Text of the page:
2I don't care very much about standard advice on punctuation (which is why I hardly ever answer questions about it). Much punctuation is completely conventional (and more or less faithfully represents prosodic features of speech) and nobody ever argues about it. The bits of punctuation which people argue about all come down to personal preference. I respect others' personal preferences where they don't impinge on my well-being, but I see no reason why I should be expected to follow them . – Colin Fine – 2019-01-14T11:50:27.137

3Actually, though not widely used outside of tea aficionado circles, "Tea Drunk" actually is an idiom . It refers to the feeling you get when you drink a lot of tea (especially when not accompanied with enough food) that can include being light headed or tingly (see Max Zhou's answer for more info). That isn't what the OP was referring to, but it is a real thing – Kevin Wells – 2019-01-14T19:26:09.930

1I didn't know that, @KevinWells. Thank you. – Colin Fine – 2019-01-14T22:51:41.760

Or if the tea contained alcohol. ;) (In which case I would assume it meant "a person who is drunk off of tea.") – neminem – 2019-01-15T01:11:51.630

@ColinFine I quite agree with your point of view, and respect your preference. However, for the purposes of ELL I think it's helpful to also say that it's a non-standard preference (if you mention it at all). – Especially Lime – 2019-01-15T13:15:49.400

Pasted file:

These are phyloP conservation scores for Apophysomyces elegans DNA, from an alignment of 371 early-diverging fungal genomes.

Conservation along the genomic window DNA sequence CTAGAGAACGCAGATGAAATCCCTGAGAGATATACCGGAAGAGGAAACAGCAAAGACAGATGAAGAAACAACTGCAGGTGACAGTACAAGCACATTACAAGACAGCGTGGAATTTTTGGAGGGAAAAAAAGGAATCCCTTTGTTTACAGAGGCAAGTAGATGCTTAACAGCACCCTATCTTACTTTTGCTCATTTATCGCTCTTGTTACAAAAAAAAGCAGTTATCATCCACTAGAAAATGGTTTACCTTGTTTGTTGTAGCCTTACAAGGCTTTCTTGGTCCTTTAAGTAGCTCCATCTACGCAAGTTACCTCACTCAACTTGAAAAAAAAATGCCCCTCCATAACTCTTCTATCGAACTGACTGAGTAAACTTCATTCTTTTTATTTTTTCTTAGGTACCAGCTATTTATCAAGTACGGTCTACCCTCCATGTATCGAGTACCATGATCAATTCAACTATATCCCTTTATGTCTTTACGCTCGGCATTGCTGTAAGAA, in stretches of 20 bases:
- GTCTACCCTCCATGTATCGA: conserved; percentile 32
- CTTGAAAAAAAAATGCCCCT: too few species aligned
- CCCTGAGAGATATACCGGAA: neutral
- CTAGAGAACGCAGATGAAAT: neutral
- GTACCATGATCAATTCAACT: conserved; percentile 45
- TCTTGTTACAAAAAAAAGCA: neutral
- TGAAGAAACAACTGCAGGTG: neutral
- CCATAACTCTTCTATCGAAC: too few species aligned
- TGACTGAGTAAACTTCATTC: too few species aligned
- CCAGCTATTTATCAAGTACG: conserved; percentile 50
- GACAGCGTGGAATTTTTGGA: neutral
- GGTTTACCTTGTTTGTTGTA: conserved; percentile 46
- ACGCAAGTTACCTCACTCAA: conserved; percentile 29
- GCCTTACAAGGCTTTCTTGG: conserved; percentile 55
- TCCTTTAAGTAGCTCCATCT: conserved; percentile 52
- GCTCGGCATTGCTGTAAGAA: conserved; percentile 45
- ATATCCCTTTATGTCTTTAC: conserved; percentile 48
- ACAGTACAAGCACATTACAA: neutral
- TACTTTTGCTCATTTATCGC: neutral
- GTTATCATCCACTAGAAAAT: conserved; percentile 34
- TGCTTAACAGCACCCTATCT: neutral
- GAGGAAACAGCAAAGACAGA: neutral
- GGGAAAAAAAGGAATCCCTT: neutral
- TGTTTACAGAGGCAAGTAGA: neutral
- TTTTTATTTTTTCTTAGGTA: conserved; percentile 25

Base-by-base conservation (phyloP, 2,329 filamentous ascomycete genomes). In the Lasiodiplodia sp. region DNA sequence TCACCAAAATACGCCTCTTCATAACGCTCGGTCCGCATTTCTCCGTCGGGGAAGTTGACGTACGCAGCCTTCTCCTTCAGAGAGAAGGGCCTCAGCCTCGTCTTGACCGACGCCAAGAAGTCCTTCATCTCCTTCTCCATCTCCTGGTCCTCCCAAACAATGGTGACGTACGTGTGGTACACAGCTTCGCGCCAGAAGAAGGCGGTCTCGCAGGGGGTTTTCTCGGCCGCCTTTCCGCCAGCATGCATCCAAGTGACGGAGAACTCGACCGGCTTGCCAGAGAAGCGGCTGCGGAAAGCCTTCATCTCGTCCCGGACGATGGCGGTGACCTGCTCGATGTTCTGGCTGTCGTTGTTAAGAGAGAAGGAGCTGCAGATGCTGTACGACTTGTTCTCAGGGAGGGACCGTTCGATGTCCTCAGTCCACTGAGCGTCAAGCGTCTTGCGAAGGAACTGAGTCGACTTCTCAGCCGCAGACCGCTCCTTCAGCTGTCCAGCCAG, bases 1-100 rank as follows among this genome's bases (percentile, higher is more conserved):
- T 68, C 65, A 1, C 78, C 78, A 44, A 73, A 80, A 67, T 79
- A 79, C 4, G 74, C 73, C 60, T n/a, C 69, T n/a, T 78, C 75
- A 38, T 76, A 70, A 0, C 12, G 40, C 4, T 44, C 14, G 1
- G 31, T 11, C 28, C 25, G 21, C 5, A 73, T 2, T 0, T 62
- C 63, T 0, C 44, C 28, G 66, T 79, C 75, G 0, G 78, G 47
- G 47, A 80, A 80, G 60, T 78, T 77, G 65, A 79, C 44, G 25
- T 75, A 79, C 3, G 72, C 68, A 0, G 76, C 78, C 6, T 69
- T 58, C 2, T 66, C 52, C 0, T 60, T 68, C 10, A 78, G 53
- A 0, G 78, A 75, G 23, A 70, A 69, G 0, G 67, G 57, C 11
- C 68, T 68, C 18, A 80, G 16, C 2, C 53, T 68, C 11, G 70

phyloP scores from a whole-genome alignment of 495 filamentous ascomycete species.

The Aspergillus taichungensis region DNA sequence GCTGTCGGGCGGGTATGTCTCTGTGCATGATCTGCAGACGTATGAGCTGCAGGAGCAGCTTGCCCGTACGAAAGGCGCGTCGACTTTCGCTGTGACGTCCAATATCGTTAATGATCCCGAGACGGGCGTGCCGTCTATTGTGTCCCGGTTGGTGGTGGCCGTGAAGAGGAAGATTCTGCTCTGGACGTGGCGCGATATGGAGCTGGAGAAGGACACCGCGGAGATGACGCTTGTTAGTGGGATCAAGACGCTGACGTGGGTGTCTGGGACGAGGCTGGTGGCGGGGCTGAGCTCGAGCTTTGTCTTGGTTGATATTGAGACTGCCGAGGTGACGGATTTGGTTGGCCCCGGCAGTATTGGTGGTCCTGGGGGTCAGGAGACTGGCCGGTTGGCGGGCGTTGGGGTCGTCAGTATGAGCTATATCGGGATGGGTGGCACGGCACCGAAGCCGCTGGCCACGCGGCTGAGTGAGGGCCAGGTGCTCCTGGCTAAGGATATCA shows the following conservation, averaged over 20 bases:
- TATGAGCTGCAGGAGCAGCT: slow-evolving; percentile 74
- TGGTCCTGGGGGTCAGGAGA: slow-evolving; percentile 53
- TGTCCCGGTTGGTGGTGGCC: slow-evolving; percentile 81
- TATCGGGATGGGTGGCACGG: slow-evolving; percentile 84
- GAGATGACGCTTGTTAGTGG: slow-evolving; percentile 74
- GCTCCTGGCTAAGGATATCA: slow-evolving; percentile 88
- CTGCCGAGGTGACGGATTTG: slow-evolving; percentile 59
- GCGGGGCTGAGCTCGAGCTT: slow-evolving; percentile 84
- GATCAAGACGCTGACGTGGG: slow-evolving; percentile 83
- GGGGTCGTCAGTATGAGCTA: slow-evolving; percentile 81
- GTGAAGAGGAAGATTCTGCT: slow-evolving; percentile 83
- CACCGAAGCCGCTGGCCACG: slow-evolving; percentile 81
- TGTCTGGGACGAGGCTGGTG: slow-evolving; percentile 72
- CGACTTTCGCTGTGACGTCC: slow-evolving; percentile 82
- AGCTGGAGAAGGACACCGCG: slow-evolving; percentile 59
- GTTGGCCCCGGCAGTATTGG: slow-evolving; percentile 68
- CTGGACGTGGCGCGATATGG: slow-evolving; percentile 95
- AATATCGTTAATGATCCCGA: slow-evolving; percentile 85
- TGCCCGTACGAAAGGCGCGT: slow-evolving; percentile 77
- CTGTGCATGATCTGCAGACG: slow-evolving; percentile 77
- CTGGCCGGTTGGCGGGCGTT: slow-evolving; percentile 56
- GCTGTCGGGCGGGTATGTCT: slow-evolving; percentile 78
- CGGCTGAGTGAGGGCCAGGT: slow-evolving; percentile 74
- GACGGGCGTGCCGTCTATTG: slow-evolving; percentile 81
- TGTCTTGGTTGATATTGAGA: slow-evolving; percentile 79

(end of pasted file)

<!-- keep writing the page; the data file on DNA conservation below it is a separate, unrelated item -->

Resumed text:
7

There is another use of the phrase "tea drunk", which has its origins in Chinese, as 茶醉 (cha zui, which literally translates to "tea drunk"). It's a state of being, named because it's similar to being drunk on alcohol, with symptoms including dizziness, weakness, and nausea. In this case, "drunk" is a noun and "tea" is an adjective specifying the type of drunkenness, similar to phrases such as "wine drunk" or "liquor drunk."

Example B would still not be correct with this interpretation, as it's not an activity that can be a custom. However, one could say something like "If you drink tea too quickly, you could get tea drunk."

1Yes, this is not a very common idiom in America, but in tea aficionado circles it is well understood. Also not all people dislike being tea drunk. As with being alcohol drunk it can be an enjoyable light-headed or tingly feeling as long as it doesn't get strong enough to make you feel nauseous or dizzy – Kevin Wells – 2019-01-14T19:32:56.760

2

Even though I haven't heard the expression before (that I can remember), this is how I would interpret the phrase "tea drunk" out of context. X-drunk is a pretty common template, with "X" actually being more likely to be an atypical intoxicant than something like wine or beer – punch drunk) and love drunk are the most common examples I can think of, but I've also heard adrenaline drunk and wouldn't be surprised by any caffeine product in the X position.

– 1006a – 2019-01-14T22:15:34.730

3

Usable patterns:

• Drinking tea is nice.
• Tea drinking is a custom in some countries.
• Playing tennis is boring.

Tea drinking is subject matter. Drinking tea is the actual activity.

All those are activities. In English, we use gerunds as nouns all the time. Here they are all the subject of the sentences I have provided. Knowing that might be helpful to you. In this last case, "knowing that" is the subject made up of a non-action verb that can take a direct object.

Drinking too much is not good for you. [drinking, as in drinking alcohol] Drinking wine with friends can be amusing.

Another usable pattern, past participle + prepositional phrase, used adjectivally: The tea ||drunk at the gathering|| was from Japan. The movie ||viewed at the conference|| was terrible. The man ||seen on the bus|| was the spy.

1